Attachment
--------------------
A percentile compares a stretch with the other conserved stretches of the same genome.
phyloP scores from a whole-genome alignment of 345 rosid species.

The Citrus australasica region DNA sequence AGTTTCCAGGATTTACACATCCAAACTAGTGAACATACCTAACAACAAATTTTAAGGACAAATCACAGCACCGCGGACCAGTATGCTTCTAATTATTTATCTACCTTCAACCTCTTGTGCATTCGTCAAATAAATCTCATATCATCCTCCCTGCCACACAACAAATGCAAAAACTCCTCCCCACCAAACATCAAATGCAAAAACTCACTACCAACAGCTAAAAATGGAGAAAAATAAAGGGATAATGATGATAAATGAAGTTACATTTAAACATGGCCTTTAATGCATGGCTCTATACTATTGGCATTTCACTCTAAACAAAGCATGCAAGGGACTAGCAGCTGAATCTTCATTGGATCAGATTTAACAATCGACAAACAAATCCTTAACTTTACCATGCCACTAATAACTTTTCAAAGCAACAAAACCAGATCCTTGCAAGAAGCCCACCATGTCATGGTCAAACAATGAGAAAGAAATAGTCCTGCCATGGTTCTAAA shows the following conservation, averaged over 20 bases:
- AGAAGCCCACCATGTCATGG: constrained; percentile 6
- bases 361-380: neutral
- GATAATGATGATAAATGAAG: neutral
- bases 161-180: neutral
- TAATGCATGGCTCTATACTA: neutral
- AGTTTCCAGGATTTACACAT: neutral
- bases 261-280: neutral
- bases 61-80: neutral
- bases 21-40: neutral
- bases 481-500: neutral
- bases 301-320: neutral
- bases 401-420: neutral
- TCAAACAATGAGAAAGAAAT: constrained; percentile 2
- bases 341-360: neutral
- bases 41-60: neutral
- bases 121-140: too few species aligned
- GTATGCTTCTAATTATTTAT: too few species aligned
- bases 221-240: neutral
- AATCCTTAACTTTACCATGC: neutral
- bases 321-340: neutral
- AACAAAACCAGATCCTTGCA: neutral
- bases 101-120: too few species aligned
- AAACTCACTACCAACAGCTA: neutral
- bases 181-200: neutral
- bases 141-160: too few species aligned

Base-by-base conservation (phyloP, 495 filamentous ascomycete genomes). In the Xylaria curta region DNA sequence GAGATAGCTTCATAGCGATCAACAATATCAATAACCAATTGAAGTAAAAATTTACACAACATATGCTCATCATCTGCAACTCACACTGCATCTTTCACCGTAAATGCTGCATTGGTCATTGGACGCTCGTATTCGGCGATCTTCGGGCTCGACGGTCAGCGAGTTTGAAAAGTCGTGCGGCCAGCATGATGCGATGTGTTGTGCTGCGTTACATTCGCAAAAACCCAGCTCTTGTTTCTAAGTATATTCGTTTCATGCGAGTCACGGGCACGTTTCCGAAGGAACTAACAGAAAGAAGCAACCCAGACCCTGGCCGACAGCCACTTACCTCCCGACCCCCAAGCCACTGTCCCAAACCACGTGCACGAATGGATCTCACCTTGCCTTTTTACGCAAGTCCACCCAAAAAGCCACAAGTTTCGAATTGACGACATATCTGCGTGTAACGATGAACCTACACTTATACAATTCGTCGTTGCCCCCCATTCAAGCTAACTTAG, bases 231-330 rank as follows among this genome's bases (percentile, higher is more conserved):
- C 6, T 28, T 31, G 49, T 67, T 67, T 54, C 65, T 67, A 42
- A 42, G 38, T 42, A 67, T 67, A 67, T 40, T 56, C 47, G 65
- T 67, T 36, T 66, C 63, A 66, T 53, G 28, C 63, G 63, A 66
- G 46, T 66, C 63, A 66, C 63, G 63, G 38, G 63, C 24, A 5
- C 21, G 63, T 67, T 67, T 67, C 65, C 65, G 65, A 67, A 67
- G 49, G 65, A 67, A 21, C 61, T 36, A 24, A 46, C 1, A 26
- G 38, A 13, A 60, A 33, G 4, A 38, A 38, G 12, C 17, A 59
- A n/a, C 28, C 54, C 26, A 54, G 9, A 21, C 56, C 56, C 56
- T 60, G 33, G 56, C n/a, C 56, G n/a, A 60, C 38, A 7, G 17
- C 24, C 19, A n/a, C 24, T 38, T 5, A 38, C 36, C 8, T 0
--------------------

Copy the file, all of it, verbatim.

A percentile compares a stretch with the other conserved stretches of the same genome.
phyloP scores from a whole-genome alignment of 345 rosid species.

The Citrus australasica region DNA sequence AGTTTCCAGGATTTACACATCCAAACTAGTGAACATACCTAACAACAAATTTTAAGGACAAATCACAGCACCGCGGACCAGTATGCTTCTAATTATTTATCTACCTTCAACCTCTTGTGCATTCGTCAAATAAATCTCATATCATCCTCCCTGCCACACAACAAATGCAAAAACTCCTCCCCACCAAACATCAAATGCAAAAACTCACTACCAACAGCTAAAAATGGAGAAAAATAAAGGGATAATGATGATAAATGAAGTTACATTTAAACATGGCCTTTAATGCATGGCTCTATACTATTGGCATTTCACTCTAAACAAAGCATGCAAGGGACTAGCAGCTGAATCTTCATTGGATCAGATTTAACAATCGACAAACAAATCCTTAACTTTACCATGCCACTAATAACTTTTCAAAGCAACAAAACCAGATCCTTGCAAGAAGCCCACCATGTCATGGTCAAACAATGAGAAAGAAATAGTCCTGCCATGGTTCTAAA shows the following conservation, averaged over 20 bases:
- AGAAGCCCACCATGTCATGG: constrained; percentile 6
- bases 361-380: neutral
- GATAATGATGATAAATGAAG: neutral
- bases 161-180: neutral
- TAATGCATGGCTCTATACTA: neutral
- AGTTTCCAGGATTTACACAT: neutral
- bases 261-280: neutral
- bases 61-80: neutral
- bases 21-40: neutral
- bases 481-500: neutral
- bases 301-320: neutral
- bases 401-420: neutral
- TCAAACAATGAGAAAGAAAT: constrained; percentile 2
- bases 341-360: neutral
- bases 41-60: neutral
- bases 121-140: too few species aligned
- GTATGCTTCTAATTATTTAT: too few species aligned
- bases 221-240: neutral
- AATCCTTAACTTTACCATGC: neutral
- bases 321-340: neutral
- AACAAAACCAGATCCTTGCA: neutral
- bases 101-120: too few species aligned
- AAACTCACTACCAACAGCTA: neutral
- bases 181-200: neutral
- bases 141-160: too few species aligned

Base-by-base conservation (phyloP, 495 filamentous ascomycete genomes). In the Xylaria curta region DNA sequence GAGATAGCTTCATAGCGATCAACAATATCAATAACCAATTGAAGTAAAAATTTACACAACATATGCTCATCATCTGCAACTCACACTGCATCTTTCACCGTAAATGCTGCATTGGTCATTGGACGCTCGTATTCGGCGATCTTCGGGCTCGACGGTCAGCGAGTTTGAAAAGTCGTGCGGCCAGCATGATGCGATGTGTTGTGCTGCGTTACATTCGCAAAAACCCAGCTCTTGTTTCTAAGTATATTCGTTTCATGCGAGTCACGGGCACGTTTCCGAAGGAACTAACAGAAAGAAGCAACCCAGACCCTGGCCGACAGCCACTTACCTCCCGACCCCCAAGCCACTGTCCCAAACCACGTGCACGAATGGATCTCACCTTGCCTTTTTACGCAAGTCCACCCAAAAAGCCACAAGTTTCGAATTGACGACATATCTGCGTGTAACGATGAACCTACACTTATACAATTCGTCGTTGCCCCCCATTCAAGCTAACTTAG, bases 231-330 rank as follows among this genome's bases (percentile, higher is more conserved):
- C 6, T 28, T 31, G 49, T 67, T 67, T 54, C 65, T 67, A 42
- A 42, G 38, T 42, A 67, T 67, A 67, T 40, T 56, C 47, G 65
- T 67, T 36, T 66, C 63, A 66, T 53, G 28, C 63, G 63, A 66
- G 46, T 66, C 63, A 66, C 63, G 63, G 38, G 63, C 24, A 5
- C 21, G 63, T 67, T 67, T 67, C 65, C 65, G 65, A 67, A 67
- G 49, G 65, A 67, A 21, C 61, T 36, A 24, A 46, C 1, A 26
- G 38, A 13, A 60, A 33, G 4, A 38, A 38, G 12, C 17, A 59
- A n/a, C 28, C 54, C 26, A 54, G 9, A 21, C 56, C 56, C 56
- T 60, G 33, G 56, C n/a, C 56, G n/a, A 60, C 38, A 7, G 17
- C 24, C 19, A n/a, C 24, T 38, T 5, A 38, C 36, C 8, T 0